It’s no secret that New York lawmakers set very high equity benchmarks for legal cannabis. And a theme of Thursday’s first meeting of the state’s Cannabis Advisory Board was how to build upon that groundwork for how equity will take shape in the Big Apple.
The short meeting consisted mostly of an overview of the purpose of the Advisory Board, and of introductions by the group’s diverse membership.
The Board, regulators hope, will bring wide ranging perspectives to the table to help regulators and lawmakers continue to craft rules for the forthcoming adult use industry. The 13 members, appointed by Gov. Kathy Hochul and the Senate and Assembly, are from all over the state and specialize in public and behavioral health, substance use disorder treatment, housing, economic development, environmental conservation, job training, law enforcement and criminal justice and drug policy.
The Board will also “govern and administer” the disbursement of the New York State community grants reinvestment fund, which will be supported by 40% of the state’s cannabis revenues, with the remaining 60% going toward drug treatment and prevention programs and public schools.
These grants will not be allocated to individuals, but rather toward nonprofits and community-based organizations that provide job training, continuing adult education programs, and economic development projects.
In the words of Office of Cannabis Management executive director Chris Alexander, these grants will “help revitalize communities across the state that were most impacted by the disproportionate enforcement of cannabis prohibition.”
“It’s a big task, as we open up the industry and the funds supporting these grants begin to flow,” Alexander said. “I look forward to a strong partnership and delivering these assets to our neighbors.”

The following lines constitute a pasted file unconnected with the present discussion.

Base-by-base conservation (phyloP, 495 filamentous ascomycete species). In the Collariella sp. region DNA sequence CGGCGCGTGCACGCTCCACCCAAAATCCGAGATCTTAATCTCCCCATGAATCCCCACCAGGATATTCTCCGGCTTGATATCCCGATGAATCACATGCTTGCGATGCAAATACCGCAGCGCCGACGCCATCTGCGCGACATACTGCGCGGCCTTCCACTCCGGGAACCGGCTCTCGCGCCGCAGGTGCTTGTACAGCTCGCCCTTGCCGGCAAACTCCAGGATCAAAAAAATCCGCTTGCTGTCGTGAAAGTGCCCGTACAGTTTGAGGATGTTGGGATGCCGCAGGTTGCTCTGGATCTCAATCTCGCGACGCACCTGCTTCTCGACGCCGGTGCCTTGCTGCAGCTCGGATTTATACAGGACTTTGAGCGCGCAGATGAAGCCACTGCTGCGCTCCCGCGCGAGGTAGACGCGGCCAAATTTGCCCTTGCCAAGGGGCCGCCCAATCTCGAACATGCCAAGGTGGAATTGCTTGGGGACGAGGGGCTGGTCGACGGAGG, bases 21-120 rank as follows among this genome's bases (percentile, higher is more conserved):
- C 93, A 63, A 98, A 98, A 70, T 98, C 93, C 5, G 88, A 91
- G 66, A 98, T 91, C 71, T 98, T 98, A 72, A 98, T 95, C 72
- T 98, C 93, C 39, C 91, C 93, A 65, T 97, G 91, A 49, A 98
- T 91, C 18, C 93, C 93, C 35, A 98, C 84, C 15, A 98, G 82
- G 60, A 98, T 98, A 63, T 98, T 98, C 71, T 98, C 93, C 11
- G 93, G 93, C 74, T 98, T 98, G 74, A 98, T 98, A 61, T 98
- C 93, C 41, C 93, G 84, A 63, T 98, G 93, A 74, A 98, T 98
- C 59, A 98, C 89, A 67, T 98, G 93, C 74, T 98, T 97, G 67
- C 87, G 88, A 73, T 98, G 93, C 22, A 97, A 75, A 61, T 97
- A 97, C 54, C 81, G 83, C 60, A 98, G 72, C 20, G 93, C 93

Top of mind for New Yorkers is: will the first legal adult use cannabis sales take place this year, as expected? Alexander didn’t give any specific update, but said that “as for the industry opening up, we’re moving as quickly as we can while also taking the time to make sure we’re doing it the right way.”
More than 200 farmers, many of whom were distressed hemp farmers that managed to survive multiple difficult growing seasons and market conditions, have planted the cannabis that regulators say will hit the shelves before New Yorkers ring in 2023. The people running the shops that will sell this harvest will be conditional use retail dispensary license holders. These license holders are people who qualify because they (or someone in their immediate family) have a cannabis-related record and because they have business experience.
“These first equity entrepreneurs will then generate the revenue that will help us develop tools to support equity applicants across all license types as we continue to ramp up the industry. That’s how we’re getting started,” Alexander said.
Alexander also mentioned that the group will hear a presentation from the Inspector General in the coming weeks “concerning all of our responsibilities and obligations and interactions with our organizations as well as this organization, so we can keep things ethically inappropriate.”
One of the Board members, Allan Gandelman, president and founder of The New York State Growers and Processors Association, said that the group’s name will soon change to become the Cannabis Association of New York.
“We don’t only represent growers and processors anymore. That was kind of in the early days. And now we have representation across all sectors of the industry,” Gandelman said.
Russell Oliver, director of the Division of Employment Workforce Solutions for the Department of Labor in Albany, said that the DOL is “so excited” to be part of the Board and outlined the Department’s Cannabis, Employment and Education Development Unit, which they’ve been working on for six months.
The DOL has also been educating staff and job seekers about business opportunities in the cannabis industry, and “working closely” with the OCM on “what we want to see out of the board,” Oliver said.
Oliver said that one of the DOL’s “challenges” is that they’re federally funded.
“We have talked to our federal partners about what we’re trying to accomplish here,” Oliver said. “We really want to see a way where we can come up with training in the industry” and “how we can support that and how we can support business development.”